|1||Describe one encounter you have had with an animal or group of animals (non-human), an encounter that you found particularly interesting or thought-provoking.|
Scott, Graham. Essential Animal Behavior. Malden, MA: Blackwell Pub., 2005. ISBN: 0632057998.
Write definitions for "habituation" and "sensory adaptation". The textbook describes briefly only the former. You must find the rest elsewhere.
Give examples of habituation from your own experience. Can we habituate to complex stimuli as well as to simple stimuli? Answer with your examples.
In your own development, how have you shown learning by imitation and by mimicry? What is the difference between these two processes?
Imitation and/or mimicry have been observed in many non-human primates. Briefly describe an example of such learning in non-primate animals, not found in the Scott textbook. (It occurs, for example, in the development of cats.)
How does the Morris water maze provide evidence for a cognitive map in rats or mice? How could you test for the sensory cues these rodents are using to solve the problem in this maze?
Questions on the Video on Meerkats
What inter-species interactions were indicated, not specifically involving predation?
Give examples of communications among the meerkats involving at least two different modalities.
Describe two examples of "altruistic" helping behaviors.
Describe at least two behaviors that appear to be FAPs used in foraging by meerkats.
What is the major adaptation of this species to predators?
|4||Specify in writing two possible topics for your project paper. Cite at least two sources. If you want to write about human ethology or some other aspect of human behavior, you must include material about other primate species for comparison. If you want to write about one particular species, try to narrow the topic to certain aspects of behavior.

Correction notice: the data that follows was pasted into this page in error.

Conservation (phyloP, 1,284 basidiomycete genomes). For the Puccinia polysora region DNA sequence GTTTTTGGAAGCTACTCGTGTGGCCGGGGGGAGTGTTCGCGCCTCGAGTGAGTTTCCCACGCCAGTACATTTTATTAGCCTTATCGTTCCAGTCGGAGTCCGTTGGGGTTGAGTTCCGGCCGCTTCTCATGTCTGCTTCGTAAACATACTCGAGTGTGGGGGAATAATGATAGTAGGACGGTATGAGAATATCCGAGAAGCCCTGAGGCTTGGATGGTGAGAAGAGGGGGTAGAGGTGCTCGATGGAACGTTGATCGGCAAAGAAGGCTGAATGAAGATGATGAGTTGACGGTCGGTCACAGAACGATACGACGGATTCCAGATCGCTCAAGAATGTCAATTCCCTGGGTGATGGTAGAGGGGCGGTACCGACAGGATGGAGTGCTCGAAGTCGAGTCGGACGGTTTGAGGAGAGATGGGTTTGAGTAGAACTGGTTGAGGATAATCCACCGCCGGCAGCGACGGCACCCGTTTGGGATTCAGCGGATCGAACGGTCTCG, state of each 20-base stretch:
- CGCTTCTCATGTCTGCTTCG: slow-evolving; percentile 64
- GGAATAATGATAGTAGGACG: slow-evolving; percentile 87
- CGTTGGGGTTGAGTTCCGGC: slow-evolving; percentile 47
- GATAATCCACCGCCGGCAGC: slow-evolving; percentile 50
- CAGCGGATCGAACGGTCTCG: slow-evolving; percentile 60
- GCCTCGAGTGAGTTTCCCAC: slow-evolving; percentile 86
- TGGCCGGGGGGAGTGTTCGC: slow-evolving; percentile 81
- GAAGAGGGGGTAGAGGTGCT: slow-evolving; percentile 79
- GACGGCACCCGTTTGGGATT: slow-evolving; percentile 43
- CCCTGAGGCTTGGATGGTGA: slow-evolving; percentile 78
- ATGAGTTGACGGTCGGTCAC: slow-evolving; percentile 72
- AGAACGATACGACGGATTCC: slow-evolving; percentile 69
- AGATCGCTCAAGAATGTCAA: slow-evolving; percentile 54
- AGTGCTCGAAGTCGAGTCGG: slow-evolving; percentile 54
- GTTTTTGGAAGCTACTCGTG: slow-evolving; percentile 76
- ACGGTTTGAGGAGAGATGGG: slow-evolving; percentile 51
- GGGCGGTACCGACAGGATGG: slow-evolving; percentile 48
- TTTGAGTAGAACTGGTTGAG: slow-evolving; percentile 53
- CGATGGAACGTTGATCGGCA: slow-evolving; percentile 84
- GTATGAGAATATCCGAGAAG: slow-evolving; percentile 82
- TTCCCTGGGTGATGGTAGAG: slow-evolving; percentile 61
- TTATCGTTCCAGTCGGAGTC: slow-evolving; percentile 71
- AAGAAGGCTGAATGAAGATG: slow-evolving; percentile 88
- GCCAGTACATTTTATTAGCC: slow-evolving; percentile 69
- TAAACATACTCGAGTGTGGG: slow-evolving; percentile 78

Explain the statement (John Alcock, The Triumph of Sociobiology, p. 150), that "the brain is essentially a reproductive organ...."
|5||Defend sociobiology against the following charge: "Sociobiology predicts that only immoral or amoral actions can evolve. When sociobiologists are confronted with the existence of true altruism and moral behavior, they then change their tune and say that these cases illustrate that human beings are able to resist our evolved impulses. But why would we resist if our actions really have evolved via natural selection?"
Read the article on the following Web site on the field of Evolutionary Psychology. Write a brief review, including the definition and the origins of the term, distinguishing between sociobiology and evolutionary psychology, and a few of the controversies that this field has generated. For help in this, read the "talk page" accessible via a link.